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Origin Effects Unveils Cali76 and SlideRig Compressor Pedals

Origin Effects Unveils Cali76 and SlideRig Compressor Pedals -

Studio-grade FET compressors set a new standard for stompbox compression.

British boutique effects manufacturer Origin Effects has launched a pair of new compressor pedals that redefine the levels of audio quality and performance available from a stompbox. Based on the musical sound and dynamic response of the UREI 1176 - the legendary FET compressor first introduced to recording studios in the late 60s and heard on countless records since - the Cali76 and SlideRig put studio-grade compression within reach of the average guitarist, in a pedalboard-friendly format and powered by a 9V cell.

Living up to the Origin Effects motto - "purity of tone" - these pedals feature a fully Class-A discrete signal path, with old-fashioned, high-end circuit design ensuring incredibly low noise and the widest possible frequency bandwidth. The end result is a full low end, sparkling highs and wonderfully transparent compression, with a bright, clean attack and tons of natural-sounding sustain.

While the Cali76 offers the full complement of studio compressor controls, including ratio, attack and release knobs plus a VU-style gain reduction meter, the unique SlideRig features two FET compressors chained together in one pedal for even more sustain and sensitivity. Both pedals - which feature bespoke enclosures and are 100% made in the UK are available now direct from priced £229/$299 each.

Origin Effects founder Simon Keats - an electronic engineer and analogue circuit designer who has worked for the likes of Vox, Focusrite and Trident Audio - explains how the Cali76 came about:

"The Cali76 was designed to get that musical UREI 1176 tone into the hands of guitarists. The 1176 just sounds so much better than the pedals most guitarists are used to, but of course the price is prohibitive, as is transporting a large rack unit around with you! So I stripped out the parts of the design that weren't directly contributing to the tone and then optimised the circuit for battery operation. I'm used to building high-end, custom studio equipment and I wanted this pedal to be the same - sturdy and reliable, with wide-bandwidth, low-noise, Class-A circuitry throughout and no ICs in the signal path."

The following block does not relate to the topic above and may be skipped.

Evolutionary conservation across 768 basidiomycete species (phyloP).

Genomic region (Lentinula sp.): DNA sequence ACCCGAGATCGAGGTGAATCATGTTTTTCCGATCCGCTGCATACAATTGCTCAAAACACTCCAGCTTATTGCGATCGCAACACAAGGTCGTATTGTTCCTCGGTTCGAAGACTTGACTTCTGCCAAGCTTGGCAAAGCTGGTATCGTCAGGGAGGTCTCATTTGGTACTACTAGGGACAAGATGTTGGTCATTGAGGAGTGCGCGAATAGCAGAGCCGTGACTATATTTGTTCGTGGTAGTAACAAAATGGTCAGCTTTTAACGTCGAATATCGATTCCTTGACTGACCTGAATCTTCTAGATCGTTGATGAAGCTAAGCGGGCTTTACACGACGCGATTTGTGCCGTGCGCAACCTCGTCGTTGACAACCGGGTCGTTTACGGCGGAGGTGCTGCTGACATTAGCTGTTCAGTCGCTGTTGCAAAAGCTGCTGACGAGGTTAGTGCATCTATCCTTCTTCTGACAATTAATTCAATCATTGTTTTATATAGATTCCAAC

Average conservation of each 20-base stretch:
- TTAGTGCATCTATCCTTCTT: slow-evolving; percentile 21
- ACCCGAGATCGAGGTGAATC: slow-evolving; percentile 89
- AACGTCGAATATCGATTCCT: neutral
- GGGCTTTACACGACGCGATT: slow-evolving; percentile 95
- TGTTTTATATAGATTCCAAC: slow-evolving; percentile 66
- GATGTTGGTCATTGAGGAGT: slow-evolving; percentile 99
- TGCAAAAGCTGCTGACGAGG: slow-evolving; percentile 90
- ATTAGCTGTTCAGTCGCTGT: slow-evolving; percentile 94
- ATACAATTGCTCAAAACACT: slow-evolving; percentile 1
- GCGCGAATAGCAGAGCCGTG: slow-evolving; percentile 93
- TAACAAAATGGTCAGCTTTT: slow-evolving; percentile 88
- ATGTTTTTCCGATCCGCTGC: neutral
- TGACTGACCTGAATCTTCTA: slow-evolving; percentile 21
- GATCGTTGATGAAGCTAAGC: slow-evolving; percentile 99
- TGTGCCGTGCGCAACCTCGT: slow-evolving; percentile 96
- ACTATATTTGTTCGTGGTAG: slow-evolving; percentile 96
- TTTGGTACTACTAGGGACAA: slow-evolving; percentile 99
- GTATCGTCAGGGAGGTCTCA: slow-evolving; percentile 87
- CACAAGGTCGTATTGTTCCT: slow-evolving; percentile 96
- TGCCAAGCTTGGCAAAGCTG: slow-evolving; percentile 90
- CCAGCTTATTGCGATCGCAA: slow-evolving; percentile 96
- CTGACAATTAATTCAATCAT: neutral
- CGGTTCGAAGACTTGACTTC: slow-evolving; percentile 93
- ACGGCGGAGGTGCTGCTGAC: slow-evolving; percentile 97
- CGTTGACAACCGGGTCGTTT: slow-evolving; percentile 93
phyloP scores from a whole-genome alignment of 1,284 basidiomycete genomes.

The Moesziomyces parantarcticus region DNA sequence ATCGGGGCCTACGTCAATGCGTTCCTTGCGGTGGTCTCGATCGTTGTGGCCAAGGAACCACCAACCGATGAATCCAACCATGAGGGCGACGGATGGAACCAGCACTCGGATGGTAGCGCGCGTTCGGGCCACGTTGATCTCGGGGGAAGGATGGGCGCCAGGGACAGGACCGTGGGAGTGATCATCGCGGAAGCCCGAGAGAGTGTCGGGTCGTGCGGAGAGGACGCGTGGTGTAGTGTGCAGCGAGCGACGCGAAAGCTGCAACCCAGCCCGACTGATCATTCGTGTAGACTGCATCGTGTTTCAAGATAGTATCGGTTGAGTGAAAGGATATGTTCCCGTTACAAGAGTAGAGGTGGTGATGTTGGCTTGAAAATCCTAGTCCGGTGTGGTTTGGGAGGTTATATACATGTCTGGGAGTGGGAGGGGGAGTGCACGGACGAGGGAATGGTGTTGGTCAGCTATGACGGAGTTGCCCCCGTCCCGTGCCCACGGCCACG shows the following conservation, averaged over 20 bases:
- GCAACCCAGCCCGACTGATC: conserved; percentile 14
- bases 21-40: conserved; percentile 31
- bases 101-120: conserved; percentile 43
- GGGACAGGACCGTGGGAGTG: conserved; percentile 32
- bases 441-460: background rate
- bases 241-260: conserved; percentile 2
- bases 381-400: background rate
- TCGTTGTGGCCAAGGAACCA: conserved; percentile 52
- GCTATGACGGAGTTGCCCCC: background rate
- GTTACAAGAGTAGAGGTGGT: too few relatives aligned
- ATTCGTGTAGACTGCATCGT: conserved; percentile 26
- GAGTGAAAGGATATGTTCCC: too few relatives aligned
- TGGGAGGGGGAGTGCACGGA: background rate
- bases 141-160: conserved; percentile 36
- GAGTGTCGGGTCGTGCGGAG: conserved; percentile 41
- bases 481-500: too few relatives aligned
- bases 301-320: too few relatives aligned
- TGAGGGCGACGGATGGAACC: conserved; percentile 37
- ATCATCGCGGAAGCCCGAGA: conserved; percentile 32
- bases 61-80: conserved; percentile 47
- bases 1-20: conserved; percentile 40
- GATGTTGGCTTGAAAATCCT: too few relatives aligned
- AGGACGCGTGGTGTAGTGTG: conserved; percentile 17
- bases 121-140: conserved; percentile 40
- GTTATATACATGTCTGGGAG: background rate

Meanwhile, the unique SlideRig pedal was inspired by Lowell George's timeless slide guitar tones on the Little Feat album Dixie Chicken. These were recorded using two UREI 1176s chained together in front of the amp, creating a sound that's almost completely clean yet delivers incredible sustain.

"The SlideRig is something I selfishly designed for myself because I wanted to get that Little Feat sound!" Keats confesses. "It's essentially two Cali76s in one box, without the metering and with the attack and release controls moved inside. Chained together, you get almost endless sustain and the guitar becomes super-sensitive."

Keats sent the very first pedal he completed to Little Feat guitarist Paul Barrere, who immediately made SlideRig #001 part of his live and studio setup.

"The SlideRig is unbelievable," says Barrere. "It's so clean! I've used it on the newest Little Feat recording and it's remarkable how quiet it is. And having two settings makes it perfect for live shows as you can step it up for soloing."

Other pro players who have already embraced the Cali76 and SlideRig include Ben Lloyd and Tarrant Anderson (guitar and bass, Frank Turner Band), slide virtuoso Michael Messer, guitarist and producer Paul Stacey (Oasis, Black Crowes) and steel guitarist Joshua Grange (kd lang).

While both pedals are optimised for electric guitar, the Cali76 is also great for bass and can be used with acoustic guitar, vocals, piano or drums and to process just about any recorded material. An upgraded version of the Cali76 - the Cali76 Transformer-Option (£325/$425) - features an additional Class-A output amplifier with a custom-wound transformer, providing a balanced line/DI output, pad and ground lift switches and further options to subtly shape the pedal's tone and harmonic saturation.



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